The Country Town that Fed the Troops of the American Revolution
Can you find it on the map below? Is it near the ocean or a big river?
New London County Map, 1848, Library of Congree
Look at this photo of Lebanon. It is an aerial photo. An aerial photo is taken from the air.
Do you see many roads or streets?
Do you see forests?
Are there any large cities nearby?
Does it look like there are farms?
Do you see space for a few farms or many farms?
Let’s Learn About This Place!
Lebanon is a country town in eastern Connecticut. It is known for its town green. Lebanon’s town green is a mile long!
Lebanon has lots of farms and a small population. It was an important place during the Revolutionary War (1775 – 1783). But Lebanon stopped growing after the war. It didn’t start growing again until 150 years later.
More than 10,000 years ago, Paleo-Indians camped in the area. Later, the Mohegans hunted and fished there. Between 1665 and 1692, the first English settlers came. They got parcels of land from the Connecticut Colony or from the family of the Mohegan sachem Uncas.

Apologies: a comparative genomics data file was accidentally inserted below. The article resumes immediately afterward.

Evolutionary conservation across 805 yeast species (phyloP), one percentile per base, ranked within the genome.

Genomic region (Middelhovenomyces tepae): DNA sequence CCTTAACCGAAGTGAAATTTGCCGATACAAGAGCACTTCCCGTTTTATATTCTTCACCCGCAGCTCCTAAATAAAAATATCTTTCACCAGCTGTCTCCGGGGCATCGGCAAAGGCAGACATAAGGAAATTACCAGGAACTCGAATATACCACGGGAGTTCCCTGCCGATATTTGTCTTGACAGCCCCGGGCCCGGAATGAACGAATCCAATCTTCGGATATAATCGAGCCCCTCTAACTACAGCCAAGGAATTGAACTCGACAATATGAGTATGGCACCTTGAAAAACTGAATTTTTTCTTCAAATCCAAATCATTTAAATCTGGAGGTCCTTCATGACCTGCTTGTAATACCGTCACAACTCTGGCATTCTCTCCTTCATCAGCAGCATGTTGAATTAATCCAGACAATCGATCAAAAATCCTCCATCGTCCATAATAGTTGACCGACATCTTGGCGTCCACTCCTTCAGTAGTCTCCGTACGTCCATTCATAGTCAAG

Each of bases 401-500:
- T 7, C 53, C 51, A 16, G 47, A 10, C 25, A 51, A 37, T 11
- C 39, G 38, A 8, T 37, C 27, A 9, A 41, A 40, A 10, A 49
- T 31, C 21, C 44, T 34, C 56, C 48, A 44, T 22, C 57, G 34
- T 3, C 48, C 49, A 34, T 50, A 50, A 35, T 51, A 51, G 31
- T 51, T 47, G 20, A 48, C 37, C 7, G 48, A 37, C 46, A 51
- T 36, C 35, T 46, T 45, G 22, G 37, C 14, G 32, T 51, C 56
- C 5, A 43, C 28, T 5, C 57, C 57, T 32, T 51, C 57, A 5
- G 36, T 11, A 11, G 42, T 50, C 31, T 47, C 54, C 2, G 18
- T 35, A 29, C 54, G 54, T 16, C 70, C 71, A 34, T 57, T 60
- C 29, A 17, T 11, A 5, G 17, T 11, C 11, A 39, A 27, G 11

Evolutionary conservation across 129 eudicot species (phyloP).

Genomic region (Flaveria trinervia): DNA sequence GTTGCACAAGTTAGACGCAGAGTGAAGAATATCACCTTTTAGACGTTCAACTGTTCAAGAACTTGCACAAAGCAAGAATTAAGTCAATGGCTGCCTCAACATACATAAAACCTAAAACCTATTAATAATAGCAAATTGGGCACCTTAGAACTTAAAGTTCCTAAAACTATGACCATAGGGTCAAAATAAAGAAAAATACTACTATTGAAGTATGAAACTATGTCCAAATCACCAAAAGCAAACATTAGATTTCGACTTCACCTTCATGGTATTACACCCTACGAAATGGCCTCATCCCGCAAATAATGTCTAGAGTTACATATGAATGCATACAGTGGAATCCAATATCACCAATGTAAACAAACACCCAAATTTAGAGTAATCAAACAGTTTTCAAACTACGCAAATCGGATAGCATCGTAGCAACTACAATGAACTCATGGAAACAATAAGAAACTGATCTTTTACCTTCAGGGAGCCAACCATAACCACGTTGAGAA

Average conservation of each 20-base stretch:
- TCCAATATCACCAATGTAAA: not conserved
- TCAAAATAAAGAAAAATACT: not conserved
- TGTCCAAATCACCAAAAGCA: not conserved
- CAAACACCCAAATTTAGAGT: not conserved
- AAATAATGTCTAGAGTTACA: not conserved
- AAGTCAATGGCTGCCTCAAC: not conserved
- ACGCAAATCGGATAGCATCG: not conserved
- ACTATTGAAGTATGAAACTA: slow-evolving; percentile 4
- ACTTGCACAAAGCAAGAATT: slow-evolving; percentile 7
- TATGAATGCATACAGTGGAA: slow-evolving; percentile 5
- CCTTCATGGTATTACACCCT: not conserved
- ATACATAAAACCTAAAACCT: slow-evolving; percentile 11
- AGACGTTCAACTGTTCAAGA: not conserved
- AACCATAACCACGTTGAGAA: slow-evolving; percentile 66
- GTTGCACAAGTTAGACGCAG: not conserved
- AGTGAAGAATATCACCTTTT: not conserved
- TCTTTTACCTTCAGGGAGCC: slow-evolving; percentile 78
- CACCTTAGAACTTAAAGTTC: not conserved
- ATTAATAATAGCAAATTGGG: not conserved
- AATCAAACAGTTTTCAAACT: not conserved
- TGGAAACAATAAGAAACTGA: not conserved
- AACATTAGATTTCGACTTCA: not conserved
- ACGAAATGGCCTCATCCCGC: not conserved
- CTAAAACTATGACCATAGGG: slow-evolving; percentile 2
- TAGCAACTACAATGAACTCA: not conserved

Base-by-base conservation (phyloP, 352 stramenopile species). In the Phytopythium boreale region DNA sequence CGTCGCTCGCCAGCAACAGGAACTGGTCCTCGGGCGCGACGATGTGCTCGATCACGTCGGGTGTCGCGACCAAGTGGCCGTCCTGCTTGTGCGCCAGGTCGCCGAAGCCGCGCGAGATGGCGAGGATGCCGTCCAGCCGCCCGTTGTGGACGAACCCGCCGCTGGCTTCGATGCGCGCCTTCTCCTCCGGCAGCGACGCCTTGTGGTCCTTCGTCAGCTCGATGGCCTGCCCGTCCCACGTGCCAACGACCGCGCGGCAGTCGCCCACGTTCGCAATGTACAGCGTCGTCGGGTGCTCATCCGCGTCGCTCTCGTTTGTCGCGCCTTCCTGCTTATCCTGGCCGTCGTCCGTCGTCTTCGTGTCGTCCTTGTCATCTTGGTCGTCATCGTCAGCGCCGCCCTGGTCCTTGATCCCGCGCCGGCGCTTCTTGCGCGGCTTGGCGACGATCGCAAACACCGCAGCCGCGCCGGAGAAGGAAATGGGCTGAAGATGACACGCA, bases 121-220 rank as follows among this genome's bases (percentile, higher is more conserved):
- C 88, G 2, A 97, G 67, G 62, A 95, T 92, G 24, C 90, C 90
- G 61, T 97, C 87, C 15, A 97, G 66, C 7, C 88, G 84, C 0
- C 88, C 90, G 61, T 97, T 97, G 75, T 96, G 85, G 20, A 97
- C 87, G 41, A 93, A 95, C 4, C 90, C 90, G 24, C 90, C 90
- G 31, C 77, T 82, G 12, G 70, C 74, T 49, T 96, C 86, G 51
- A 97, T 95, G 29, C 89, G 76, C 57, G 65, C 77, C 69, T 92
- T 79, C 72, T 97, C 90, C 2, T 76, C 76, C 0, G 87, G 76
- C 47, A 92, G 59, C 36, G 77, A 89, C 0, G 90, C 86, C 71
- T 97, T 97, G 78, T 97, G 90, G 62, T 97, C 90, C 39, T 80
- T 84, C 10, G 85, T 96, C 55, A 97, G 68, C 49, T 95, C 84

The English settlers moved there for good farmland. They would clear the land of trees, and build a house and a barn. They would dig a well for fresh water and plow their fields. Farmers grew lots of kinds of vegetables. They grew beans, peas, squash, turnips, pumpkins, and onions. They planted fruit trees such as apples. Some farmers owned enslaved people to work their farms.
Joseph Trumbull settled in Lebanon in 1704. He was a livestock farmer. Livestock includes cattle, sheep, mules, and hogs. These animals were raised for meat and as work animals.
By 1720 Lebanon was a successful farming town. Farmers sent cattle, pigs, and horses to market. They sent barrels of beef and pork, too. These animals and goods were sold in the ports of Norwich, New London, and East Haddam. This helped to make Joseph Trumbull’s family wealthy. His son Jonathan was governor of the Connecticut Colony during the Revolutionary War.
Where is Lebanon’s Green?
Haying on the Lebanon town green. Lebanon Historical Society
Lebanon Green, 2020. Milton Levin, Levin Aerial Works LLC, used by permission